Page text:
7.) Indulge yourself!

  Already committed to being a tourist at The Grand Palace, Bangkok

-For most people, visiting a world known site is a once in a lifetime opportunity. Enjoy this moment. Savor in the beauty. Learn as much as you can. Ask questions if you need to. Take countless photos to make the memories last.

-Get off your social media. This is not the time to be on it. Immerse now, gloat later.

-Don’t let the hundreds of other tourists ruin this for you. Yes, it can ruin a place’s authenticity, but as I’ve said, you’re all there for the same reason. So cherish the fact that you’re out there exploring the world and let the energy of being surrounded by hundred others turn into a positive light. After all, you’re all just victims bitten by the incurable travel bug.

36 thoughts on “How To Survive Tourist Sites 101

  1. Great info.
    We will be embarking on a trip in 2 years with our family and we have begun researching already – it is so important.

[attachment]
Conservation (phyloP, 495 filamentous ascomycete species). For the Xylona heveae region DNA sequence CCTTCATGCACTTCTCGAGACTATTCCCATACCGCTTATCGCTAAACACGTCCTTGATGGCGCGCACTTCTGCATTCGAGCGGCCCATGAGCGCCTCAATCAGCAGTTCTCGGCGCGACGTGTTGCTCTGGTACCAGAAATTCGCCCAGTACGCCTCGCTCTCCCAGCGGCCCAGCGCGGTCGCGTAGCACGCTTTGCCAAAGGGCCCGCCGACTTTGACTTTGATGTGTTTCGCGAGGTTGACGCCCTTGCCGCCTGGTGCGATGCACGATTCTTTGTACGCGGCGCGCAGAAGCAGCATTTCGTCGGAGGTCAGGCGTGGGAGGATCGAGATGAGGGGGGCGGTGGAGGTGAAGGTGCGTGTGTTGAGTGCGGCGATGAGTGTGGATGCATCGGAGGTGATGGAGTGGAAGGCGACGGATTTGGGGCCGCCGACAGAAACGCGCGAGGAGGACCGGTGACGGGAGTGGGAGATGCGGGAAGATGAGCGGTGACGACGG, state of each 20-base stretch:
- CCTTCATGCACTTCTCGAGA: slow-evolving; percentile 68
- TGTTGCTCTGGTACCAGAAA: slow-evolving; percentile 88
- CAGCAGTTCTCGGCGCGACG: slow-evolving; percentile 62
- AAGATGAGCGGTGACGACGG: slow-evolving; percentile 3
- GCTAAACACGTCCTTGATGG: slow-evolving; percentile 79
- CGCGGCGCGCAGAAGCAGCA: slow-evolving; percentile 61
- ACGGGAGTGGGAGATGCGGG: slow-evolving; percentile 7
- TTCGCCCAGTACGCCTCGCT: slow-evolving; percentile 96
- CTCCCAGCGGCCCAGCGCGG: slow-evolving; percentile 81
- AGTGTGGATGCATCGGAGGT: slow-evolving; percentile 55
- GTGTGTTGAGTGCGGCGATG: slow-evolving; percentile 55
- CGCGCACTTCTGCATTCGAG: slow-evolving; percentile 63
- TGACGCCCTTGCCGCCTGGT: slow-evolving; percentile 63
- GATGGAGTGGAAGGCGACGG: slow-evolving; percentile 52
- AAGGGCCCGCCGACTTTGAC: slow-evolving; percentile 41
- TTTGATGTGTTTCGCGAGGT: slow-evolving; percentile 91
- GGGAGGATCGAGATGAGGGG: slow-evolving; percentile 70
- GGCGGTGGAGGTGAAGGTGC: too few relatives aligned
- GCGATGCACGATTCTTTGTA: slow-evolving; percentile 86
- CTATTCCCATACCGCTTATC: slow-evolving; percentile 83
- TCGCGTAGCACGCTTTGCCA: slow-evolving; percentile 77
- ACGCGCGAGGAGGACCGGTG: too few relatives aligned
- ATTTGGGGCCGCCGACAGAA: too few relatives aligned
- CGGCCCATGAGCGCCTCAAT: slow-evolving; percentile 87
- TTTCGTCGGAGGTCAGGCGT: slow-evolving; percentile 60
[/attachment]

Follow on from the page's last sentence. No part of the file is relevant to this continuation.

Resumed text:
It is also important to invest in a pouch (yes as funny as they look) or something that can be held close with your personal items. You can never be too careful.

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  2. Greats tips! I always want to feel like a local when I am touristing! lol But, I honestly feel like it’s a better experience that way. Great tips and tricks! I love how you have actually experienced everything you show here! Great post! Thanks for sharing!

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  3. I love it! You’re being real and honest – and sharing how to deal with them. I met some travelers who absolutely hate touristy sites because of the crowd. I get it, but it is also how you deal with it. We need to turn it into positive and not let it ruin our trip.

    When I was in South Korea last summer, man….SO many people! It was only frustrating because it was hot, humid and too people people were in the way for taking photos. What’s funny is when I went to South Korea earlier this summer at the same attraction where I had most difficulty (N Seoul Tower), it was…..different. Less! Way too few people – and that? I actually didn’t like the quiet vibe, haha (it depends where though). I like lively, energetic people which give me more positive vibe feelings – as long it’s not to the point when I can’t walk through type of crowd haha. Is that weird? I don’t know if I make sense.

    Anyways, good post! It will help readers to realize to not let the crowd, weather, etc ruin their day!